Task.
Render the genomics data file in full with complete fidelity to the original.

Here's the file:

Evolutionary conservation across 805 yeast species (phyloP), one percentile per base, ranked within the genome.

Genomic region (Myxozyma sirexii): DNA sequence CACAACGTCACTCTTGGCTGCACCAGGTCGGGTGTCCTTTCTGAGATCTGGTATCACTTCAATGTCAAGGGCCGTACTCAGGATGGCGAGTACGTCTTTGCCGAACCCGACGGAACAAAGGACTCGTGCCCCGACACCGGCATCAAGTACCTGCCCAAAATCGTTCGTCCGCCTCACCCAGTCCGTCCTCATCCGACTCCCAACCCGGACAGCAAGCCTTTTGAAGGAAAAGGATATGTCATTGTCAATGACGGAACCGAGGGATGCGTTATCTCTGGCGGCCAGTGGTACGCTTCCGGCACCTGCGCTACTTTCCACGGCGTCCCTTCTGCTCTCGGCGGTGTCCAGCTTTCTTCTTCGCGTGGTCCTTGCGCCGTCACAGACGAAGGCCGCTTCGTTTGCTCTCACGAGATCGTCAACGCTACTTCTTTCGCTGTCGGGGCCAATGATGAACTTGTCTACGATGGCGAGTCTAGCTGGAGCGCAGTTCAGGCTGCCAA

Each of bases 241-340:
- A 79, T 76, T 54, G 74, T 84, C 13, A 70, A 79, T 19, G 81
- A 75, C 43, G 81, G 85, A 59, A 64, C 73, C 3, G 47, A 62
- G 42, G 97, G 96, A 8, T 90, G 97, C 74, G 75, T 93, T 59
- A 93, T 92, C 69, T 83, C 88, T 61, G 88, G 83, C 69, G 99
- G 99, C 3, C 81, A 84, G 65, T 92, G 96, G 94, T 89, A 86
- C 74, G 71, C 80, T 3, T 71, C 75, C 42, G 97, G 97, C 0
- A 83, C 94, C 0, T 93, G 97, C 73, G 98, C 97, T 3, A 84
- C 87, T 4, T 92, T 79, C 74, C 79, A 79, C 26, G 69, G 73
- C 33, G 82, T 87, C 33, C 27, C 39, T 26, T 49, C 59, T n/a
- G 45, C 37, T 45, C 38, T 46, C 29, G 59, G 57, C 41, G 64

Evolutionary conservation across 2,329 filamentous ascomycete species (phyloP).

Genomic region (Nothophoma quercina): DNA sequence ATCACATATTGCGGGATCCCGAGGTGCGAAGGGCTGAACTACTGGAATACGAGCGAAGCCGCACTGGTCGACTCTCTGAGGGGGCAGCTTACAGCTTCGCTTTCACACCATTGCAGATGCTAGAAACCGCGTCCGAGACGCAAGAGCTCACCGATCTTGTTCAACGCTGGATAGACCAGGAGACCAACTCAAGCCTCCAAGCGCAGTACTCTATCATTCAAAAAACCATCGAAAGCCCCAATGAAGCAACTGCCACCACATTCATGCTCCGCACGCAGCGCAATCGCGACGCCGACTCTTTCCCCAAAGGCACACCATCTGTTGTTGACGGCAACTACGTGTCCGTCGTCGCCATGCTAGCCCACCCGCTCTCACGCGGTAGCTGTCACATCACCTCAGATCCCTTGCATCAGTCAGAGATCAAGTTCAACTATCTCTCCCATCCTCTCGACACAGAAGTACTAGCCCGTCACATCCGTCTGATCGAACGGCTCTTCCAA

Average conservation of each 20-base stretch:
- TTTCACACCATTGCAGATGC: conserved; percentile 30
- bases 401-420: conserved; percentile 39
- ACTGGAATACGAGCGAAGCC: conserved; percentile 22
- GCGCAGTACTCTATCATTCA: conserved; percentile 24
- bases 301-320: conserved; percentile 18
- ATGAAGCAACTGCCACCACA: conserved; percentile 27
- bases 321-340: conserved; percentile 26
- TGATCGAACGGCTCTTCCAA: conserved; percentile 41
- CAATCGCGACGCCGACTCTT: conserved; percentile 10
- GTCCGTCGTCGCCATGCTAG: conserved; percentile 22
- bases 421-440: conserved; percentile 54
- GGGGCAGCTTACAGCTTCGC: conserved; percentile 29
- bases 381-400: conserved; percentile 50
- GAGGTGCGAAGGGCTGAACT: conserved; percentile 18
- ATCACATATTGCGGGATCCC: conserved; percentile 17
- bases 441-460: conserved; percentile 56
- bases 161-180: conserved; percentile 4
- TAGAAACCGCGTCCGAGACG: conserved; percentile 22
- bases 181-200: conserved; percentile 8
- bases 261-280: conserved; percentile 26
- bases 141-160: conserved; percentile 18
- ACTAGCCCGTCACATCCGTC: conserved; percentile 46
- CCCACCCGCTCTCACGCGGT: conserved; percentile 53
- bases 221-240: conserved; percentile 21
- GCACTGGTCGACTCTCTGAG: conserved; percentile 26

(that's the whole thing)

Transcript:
Evolutionary conservation across 805 yeast species (phyloP), one percentile per base, ranked within the genome.

Genomic region (Myxozyma sirexii): DNA sequence CACAACGTCACTCTTGGCTGCACCAGGTCGGGTGTCCTTTCTGAGATCTGGTATCACTTCAATGTCAAGGGCCGTACTCAGGATGGCGAGTACGTCTTTGCCGAACCCGACGGAACAAAGGACTCGTGCCCCGACACCGGCATCAAGTACCTGCCCAAAATCGTTCGTCCGCCTCACCCAGTCCGTCCTCATCCGACTCCCAACCCGGACAGCAAGCCTTTTGAAGGAAAAGGATATGTCATTGTCAATGACGGAACCGAGGGATGCGTTATCTCTGGCGGCCAGTGGTACGCTTCCGGCACCTGCGCTACTTTCCACGGCGTCCCTTCTGCTCTCGGCGGTGTCCAGCTTTCTTCTTCGCGTGGTCCTTGCGCCGTCACAGACGAAGGCCGCTTCGTTTGCTCTCACGAGATCGTCAACGCTACTTCTTTCGCTGTCGGGGCCAATGATGAACTTGTCTACGATGGCGAGTCTAGCTGGAGCGCAGTTCAGGCTGCCAA

Each of bases 241-340:
- A 79, T 76, T 54, G 74, T 84, C 13, A 70, A 79, T 19, G 81
- A 75, C 43, G 81, G 85, A 59, A 64, C 73, C 3, G 47, A 62
- G 42, G 97, G 96, A 8, T 90, G 97, C 74, G 75, T 93, T 59
- A 93, T 92, C 69, T 83, C 88, T 61, G 88, G 83, C 69, G 99
- G 99, C 3, C 81, A 84, G 65, T 92, G 96, G 94, T 89, A 86
- C 74, G 71, C 80, T 3, T 71, C 75, C 42, G 97, G 97, C 0
- A 83, C 94, C 0, T 93, G 97, C 73, G 98, C 97, T 3, A 84
- C 87, T 4, T 92, T 79, C 74, C 79, A 79, C 26, G 69, G 73
- C 33, G 82, T 87, C 33, C 27, C 39, T 26, T 49, C 59, T n/a
- G 45, C 37, T 45, C 38, T 46, C 29, G 59, G 57, C 41, G 64

Evolutionary conservation across 2,329 filamentous ascomycete species (phyloP).

Genomic region (Nothophoma quercina): DNA sequence ATCACATATTGCGGGATCCCGAGGTGCGAAGGGCTGAACTACTGGAATACGAGCGAAGCCGCACTGGTCGACTCTCTGAGGGGGCAGCTTACAGCTTCGCTTTCACACCATTGCAGATGCTAGAAACCGCGTCCGAGACGCAAGAGCTCACCGATCTTGTTCAACGCTGGATAGACCAGGAGACCAACTCAAGCCTCCAAGCGCAGTACTCTATCATTCAAAAAACCATCGAAAGCCCCAATGAAGCAACTGCCACCACATTCATGCTCCGCACGCAGCGCAATCGCGACGCCGACTCTTTCCCCAAAGGCACACCATCTGTTGTTGACGGCAACTACGTGTCCGTCGTCGCCATGCTAGCCCACCCGCTCTCACGCGGTAGCTGTCACATCACCTCAGATCCCTTGCATCAGTCAGAGATCAAGTTCAACTATCTCTCCCATCCTCTCGACACAGAAGTACTAGCCCGTCACATCCGTCTGATCGAACGGCTCTTCCAA

Average conservation of each 20-base stretch:
- TTTCACACCATTGCAGATGC: conserved; percentile 30
- bases 401-420: conserved; percentile 39
- ACTGGAATACGAGCGAAGCC: conserved; percentile 22
- GCGCAGTACTCTATCATTCA: conserved; percentile 24
- bases 301-320: conserved; percentile 18
- ATGAAGCAACTGCCACCACA: conserved; percentile 27
- bases 321-340: conserved; percentile 26
- TGATCGAACGGCTCTTCCAA: conserved; percentile 41
- CAATCGCGACGCCGACTCTT: conserved; percentile 10
- GTCCGTCGTCGCCATGCTAG: conserved; percentile 22
- bases 421-440: conserved; percentile 54
- GGGGCAGCTTACAGCTTCGC: conserved; percentile 29
- bases 381-400: conserved; percentile 50
- GAGGTGCGAAGGGCTGAACT: conserved; percentile 18
- ATCACATATTGCGGGATCCC: conserved; percentile 17
- bases 441-460: conserved; percentile 56
- bases 161-180: conserved; percentile 4
- TAGAAACCGCGTCCGAGACG: conserved; percentile 22
- bases 181-200: conserved; percentile 8
- bases 261-280: conserved; percentile 26
- bases 141-160: conserved; percentile 18
- ACTAGCCCGTCACATCCGTC: conserved; percentile 46
- CCCACCCGCTCTCACGCGGT: conserved; percentile 53
- bases 221-240: conserved; percentile 21
- GCACTGGTCGACTCTCTGAG: conserved; percentile 26